A child is born with over 100 billion neurons or brain cells. That’s enough neurons to last a lifetime, since no more neurons will develop after birth. These neurons form connections, called synapses, which make up the wiring of the brain. (Don’t worry, these terms are defined later)
At age eight months an infant may have 1,000 trillion synapses. However, by age 10 the number of synapses decrease to about 500 trillion. The final number of synapses is largely determined by a child’s early experiences, which can increase or decrease the number of synapses by as much as 25 percent.
“USE IT OR LOSE IT!”
The brain operates on a “use it or lose it” principle: only those connections and pathways that are frequently activated are retained. Other connections that are not consistently used will be pruned or discarded so the active connections can become stronger.
DEFINING LANGUAGE SKILLS
When an infant is three months old, his brain can distinguish several hundred different spoken sounds. Over the next several months, his brain will organize itself more efficiently so that it only recognizes those sounds that are part of the language he regularly hears. During early childhood, the brain retains the ability to relearn sounds it has discarded, so young children typically learn new languages easily and without an accent.
THE POWER OF THE SPOKEN WORD
The power of early adult-child interactions is remarkable. Researchers found that when mothers frequently spoke to their infants, their children learned almost 300 more words by age two than did their peers whose mothers rarely spoke to them. However, mere exposure to language through television or adult conversation provided little benefit. Infants need to interact directly with others. Children need to hear people talk to them about what they are seeing and experiencing, in order for their brains to fully develop language skills.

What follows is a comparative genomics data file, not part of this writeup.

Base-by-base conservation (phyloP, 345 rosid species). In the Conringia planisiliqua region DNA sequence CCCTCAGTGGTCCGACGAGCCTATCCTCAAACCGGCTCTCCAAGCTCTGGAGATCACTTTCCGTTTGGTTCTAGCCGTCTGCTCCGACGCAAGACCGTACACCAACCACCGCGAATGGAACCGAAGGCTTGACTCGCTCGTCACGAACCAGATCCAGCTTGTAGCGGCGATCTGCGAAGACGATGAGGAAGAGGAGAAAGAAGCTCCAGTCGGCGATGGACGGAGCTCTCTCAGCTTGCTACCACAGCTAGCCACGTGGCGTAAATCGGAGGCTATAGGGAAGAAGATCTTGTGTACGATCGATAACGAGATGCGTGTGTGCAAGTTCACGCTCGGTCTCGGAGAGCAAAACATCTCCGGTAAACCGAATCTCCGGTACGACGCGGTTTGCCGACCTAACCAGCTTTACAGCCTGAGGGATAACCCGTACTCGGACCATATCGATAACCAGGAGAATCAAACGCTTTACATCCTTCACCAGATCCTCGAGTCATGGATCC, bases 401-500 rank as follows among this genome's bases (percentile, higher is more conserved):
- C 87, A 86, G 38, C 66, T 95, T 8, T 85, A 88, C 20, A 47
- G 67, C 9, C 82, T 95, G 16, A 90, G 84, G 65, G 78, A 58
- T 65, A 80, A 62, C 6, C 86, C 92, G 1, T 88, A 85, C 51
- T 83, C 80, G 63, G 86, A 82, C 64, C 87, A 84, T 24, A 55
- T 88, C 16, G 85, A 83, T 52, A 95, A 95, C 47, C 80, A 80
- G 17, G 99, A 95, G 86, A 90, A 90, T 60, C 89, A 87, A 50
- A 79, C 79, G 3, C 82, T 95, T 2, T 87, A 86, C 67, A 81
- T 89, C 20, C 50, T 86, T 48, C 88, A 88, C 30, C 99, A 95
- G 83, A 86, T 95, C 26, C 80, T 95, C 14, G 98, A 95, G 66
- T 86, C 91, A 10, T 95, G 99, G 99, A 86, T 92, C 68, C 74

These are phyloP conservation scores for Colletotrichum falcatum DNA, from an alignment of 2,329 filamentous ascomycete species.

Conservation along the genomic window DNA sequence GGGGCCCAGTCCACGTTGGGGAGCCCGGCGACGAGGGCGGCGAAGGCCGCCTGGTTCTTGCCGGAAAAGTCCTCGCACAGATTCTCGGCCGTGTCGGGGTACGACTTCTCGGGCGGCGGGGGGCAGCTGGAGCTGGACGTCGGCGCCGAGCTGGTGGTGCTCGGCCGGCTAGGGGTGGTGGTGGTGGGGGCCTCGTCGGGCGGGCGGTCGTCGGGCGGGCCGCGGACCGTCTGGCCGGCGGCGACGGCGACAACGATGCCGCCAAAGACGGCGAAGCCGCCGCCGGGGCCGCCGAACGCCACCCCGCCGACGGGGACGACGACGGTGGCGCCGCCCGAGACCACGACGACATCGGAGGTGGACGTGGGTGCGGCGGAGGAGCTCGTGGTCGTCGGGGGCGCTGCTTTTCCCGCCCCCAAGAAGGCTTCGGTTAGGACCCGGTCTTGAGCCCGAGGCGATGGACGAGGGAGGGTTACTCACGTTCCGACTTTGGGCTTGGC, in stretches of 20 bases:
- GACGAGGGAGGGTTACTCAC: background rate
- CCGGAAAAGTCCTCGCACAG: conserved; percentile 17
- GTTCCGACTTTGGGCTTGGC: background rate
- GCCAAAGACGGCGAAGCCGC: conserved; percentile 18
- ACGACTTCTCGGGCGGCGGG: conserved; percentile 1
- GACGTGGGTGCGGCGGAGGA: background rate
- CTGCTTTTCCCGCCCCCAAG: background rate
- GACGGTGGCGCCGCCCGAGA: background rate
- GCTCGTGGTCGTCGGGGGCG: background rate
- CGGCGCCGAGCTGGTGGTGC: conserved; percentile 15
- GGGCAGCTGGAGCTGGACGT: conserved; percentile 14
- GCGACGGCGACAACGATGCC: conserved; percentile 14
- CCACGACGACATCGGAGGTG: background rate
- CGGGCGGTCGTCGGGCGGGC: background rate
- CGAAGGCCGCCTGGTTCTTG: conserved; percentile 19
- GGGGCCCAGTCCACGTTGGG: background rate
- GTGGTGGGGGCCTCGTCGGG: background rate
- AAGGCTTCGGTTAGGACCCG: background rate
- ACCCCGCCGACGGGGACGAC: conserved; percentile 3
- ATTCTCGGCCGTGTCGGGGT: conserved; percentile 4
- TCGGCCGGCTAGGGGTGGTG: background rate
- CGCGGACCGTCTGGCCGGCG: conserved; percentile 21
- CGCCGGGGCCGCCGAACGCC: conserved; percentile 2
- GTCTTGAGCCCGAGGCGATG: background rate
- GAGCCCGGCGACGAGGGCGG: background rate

THE LOVING TOUCH
Warm, responsive caregiving not only meets an infants basic, day-to-day needs for nourishment and warmth, but also responds to their preferences, moods and rhythms. Recent research suggests that this kind of consistent caregiving is not only comforting for an infant, it plays a vital role in healthy development. The way that parents, families and other caregivers relate and respond to their young children, and the way they respond to their children’s contact with the environment, directly affect the formation of the brain’s neural pathways.
CREATING ONE STABLE BOND
Researchers who examine the life histories of children who havwe succeeded despite many challenges, have consistently found that these children have had at least one stable, supportive relationship with an adult early in life.